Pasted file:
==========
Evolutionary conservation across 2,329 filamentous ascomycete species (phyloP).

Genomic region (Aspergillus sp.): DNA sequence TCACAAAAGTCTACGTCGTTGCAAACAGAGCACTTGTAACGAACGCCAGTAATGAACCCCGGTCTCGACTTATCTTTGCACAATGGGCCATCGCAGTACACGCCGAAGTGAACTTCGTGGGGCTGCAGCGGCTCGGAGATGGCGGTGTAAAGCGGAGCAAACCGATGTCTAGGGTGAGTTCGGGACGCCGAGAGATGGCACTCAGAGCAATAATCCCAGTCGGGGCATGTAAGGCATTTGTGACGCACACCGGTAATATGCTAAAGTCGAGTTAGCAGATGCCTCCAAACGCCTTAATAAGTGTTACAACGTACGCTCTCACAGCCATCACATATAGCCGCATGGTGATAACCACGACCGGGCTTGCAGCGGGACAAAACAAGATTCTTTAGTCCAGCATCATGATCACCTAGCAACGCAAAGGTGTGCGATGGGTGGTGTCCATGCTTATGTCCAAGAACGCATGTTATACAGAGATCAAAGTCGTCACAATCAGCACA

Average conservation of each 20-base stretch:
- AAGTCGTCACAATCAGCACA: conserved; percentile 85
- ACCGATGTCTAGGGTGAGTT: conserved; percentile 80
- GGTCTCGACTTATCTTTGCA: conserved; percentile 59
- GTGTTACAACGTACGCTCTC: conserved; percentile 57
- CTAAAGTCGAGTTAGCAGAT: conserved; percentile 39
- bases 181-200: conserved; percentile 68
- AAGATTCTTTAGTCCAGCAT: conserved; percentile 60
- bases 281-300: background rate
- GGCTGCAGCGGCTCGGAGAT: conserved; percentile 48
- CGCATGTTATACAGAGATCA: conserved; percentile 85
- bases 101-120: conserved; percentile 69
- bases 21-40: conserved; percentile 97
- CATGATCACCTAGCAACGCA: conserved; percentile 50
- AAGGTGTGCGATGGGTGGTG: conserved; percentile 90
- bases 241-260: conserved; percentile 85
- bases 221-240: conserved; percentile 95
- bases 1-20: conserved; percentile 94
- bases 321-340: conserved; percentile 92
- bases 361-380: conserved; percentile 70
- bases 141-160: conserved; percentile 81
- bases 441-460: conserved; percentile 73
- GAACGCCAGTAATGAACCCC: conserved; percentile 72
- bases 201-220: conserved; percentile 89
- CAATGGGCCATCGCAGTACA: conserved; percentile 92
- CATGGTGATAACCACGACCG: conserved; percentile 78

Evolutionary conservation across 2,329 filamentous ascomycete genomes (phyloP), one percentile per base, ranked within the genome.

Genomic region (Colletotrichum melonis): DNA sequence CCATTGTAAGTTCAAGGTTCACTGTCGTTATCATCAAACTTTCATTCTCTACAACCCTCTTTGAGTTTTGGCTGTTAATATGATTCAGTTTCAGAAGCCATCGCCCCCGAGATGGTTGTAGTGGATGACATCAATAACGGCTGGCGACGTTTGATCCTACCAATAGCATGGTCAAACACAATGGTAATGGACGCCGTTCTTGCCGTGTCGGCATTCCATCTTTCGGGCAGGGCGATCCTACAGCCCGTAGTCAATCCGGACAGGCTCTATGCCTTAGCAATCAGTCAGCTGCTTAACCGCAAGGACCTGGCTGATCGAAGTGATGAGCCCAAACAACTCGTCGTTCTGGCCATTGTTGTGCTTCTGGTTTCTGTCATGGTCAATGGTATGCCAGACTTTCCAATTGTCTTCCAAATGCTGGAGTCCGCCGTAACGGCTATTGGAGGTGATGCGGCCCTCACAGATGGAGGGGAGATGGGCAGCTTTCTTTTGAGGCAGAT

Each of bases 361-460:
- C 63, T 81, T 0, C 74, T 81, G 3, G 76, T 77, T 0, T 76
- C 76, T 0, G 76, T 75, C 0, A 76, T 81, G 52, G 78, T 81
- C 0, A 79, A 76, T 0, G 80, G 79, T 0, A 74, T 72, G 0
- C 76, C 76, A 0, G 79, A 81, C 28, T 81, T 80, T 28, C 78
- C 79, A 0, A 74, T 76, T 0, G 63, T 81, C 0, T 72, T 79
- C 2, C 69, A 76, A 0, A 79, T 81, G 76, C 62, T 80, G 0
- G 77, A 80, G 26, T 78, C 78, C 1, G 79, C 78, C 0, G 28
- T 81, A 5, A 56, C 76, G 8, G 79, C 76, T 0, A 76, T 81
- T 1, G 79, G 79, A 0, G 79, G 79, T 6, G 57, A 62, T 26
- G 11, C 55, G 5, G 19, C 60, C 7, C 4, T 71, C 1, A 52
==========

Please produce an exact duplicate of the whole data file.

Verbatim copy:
Evolutionary conservation across 2,329 filamentous ascomycete species (phyloP).

Genomic region (Aspergillus sp.): DNA sequence TCACAAAAGTCTACGTCGTTGCAAACAGAGCACTTGTAACGAACGCCAGTAATGAACCCCGGTCTCGACTTATCTTTGCACAATGGGCCATCGCAGTACACGCCGAAGTGAACTTCGTGGGGCTGCAGCGGCTCGGAGATGGCGGTGTAAAGCGGAGCAAACCGATGTCTAGGGTGAGTTCGGGACGCCGAGAGATGGCACTCAGAGCAATAATCCCAGTCGGGGCATGTAAGGCATTTGTGACGCACACCGGTAATATGCTAAAGTCGAGTTAGCAGATGCCTCCAAACGCCTTAATAAGTGTTACAACGTACGCTCTCACAGCCATCACATATAGCCGCATGGTGATAACCACGACCGGGCTTGCAGCGGGACAAAACAAGATTCTTTAGTCCAGCATCATGATCACCTAGCAACGCAAAGGTGTGCGATGGGTGGTGTCCATGCTTATGTCCAAGAACGCATGTTATACAGAGATCAAAGTCGTCACAATCAGCACA

Average conservation of each 20-base stretch:
- AAGTCGTCACAATCAGCACA: conserved; percentile 85
- ACCGATGTCTAGGGTGAGTT: conserved; percentile 80
- GGTCTCGACTTATCTTTGCA: conserved; percentile 59
- GTGTTACAACGTACGCTCTC: conserved; percentile 57
- CTAAAGTCGAGTTAGCAGAT: conserved; percentile 39
- bases 181-200: conserved; percentile 68
- AAGATTCTTTAGTCCAGCAT: conserved; percentile 60
- bases 281-300: background rate
- GGCTGCAGCGGCTCGGAGAT: conserved; percentile 48
- CGCATGTTATACAGAGATCA: conserved; percentile 85
- bases 101-120: conserved; percentile 69
- bases 21-40: conserved; percentile 97
- CATGATCACCTAGCAACGCA: conserved; percentile 50
- AAGGTGTGCGATGGGTGGTG: conserved; percentile 90
- bases 241-260: conserved; percentile 85
- bases 221-240: conserved; percentile 95
- bases 1-20: conserved; percentile 94
- bases 321-340: conserved; percentile 92
- bases 361-380: conserved; percentile 70
- bases 141-160: conserved; percentile 81
- bases 441-460: conserved; percentile 73
- GAACGCCAGTAATGAACCCC: conserved; percentile 72
- bases 201-220: conserved; percentile 89
- CAATGGGCCATCGCAGTACA: conserved; percentile 92
- CATGGTGATAACCACGACCG: conserved; percentile 78

Evolutionary conservation across 2,329 filamentous ascomycete genomes (phyloP), one percentile per base, ranked within the genome.

Genomic region (Colletotrichum melonis): DNA sequence CCATTGTAAGTTCAAGGTTCACTGTCGTTATCATCAAACTTTCATTCTCTACAACCCTCTTTGAGTTTTGGCTGTTAATATGATTCAGTTTCAGAAGCCATCGCCCCCGAGATGGTTGTAGTGGATGACATCAATAACGGCTGGCGACGTTTGATCCTACCAATAGCATGGTCAAACACAATGGTAATGGACGCCGTTCTTGCCGTGTCGGCATTCCATCTTTCGGGCAGGGCGATCCTACAGCCCGTAGTCAATCCGGACAGGCTCTATGCCTTAGCAATCAGTCAGCTGCTTAACCGCAAGGACCTGGCTGATCGAAGTGATGAGCCCAAACAACTCGTCGTTCTGGCCATTGTTGTGCTTCTGGTTTCTGTCATGGTCAATGGTATGCCAGACTTTCCAATTGTCTTCCAAATGCTGGAGTCCGCCGTAACGGCTATTGGAGGTGATGCGGCCCTCACAGATGGAGGGGAGATGGGCAGCTTTCTTTTGAGGCAGAT

Each of bases 361-460:
- C 63, T 81, T 0, C 74, T 81, G 3, G 76, T 77, T 0, T 76
- C 76, T 0, G 76, T 75, C 0, A 76, T 81, G 52, G 78, T 81
- C 0, A 79, A 76, T 0, G 80, G 79, T 0, A 74, T 72, G 0
- C 76, C 76, A 0, G 79, A 81, C 28, T 81, T 80, T 28, C 78
- C 79, A 0, A 74, T 76, T 0, G 63, T 81, C 0, T 72, T 79
- C 2, C 69, A 76, A 0, A 79, T 81, G 76, C 62, T 80, G 0
- G 77, A 80, G 26, T 78, C 78, C 1, G 79, C 78, C 0, G 28
- T 81, A 5, A 56, C 76, G 8, G 79, C 76, T 0, A 76, T 81
- T 1, G 79, G 79, A 0, G 79, G 79, T 6, G 57, A 62, T 26
- G 11, C 55, G 5, G 19, C 60, C 7, C 4, T 71, C 1, A 52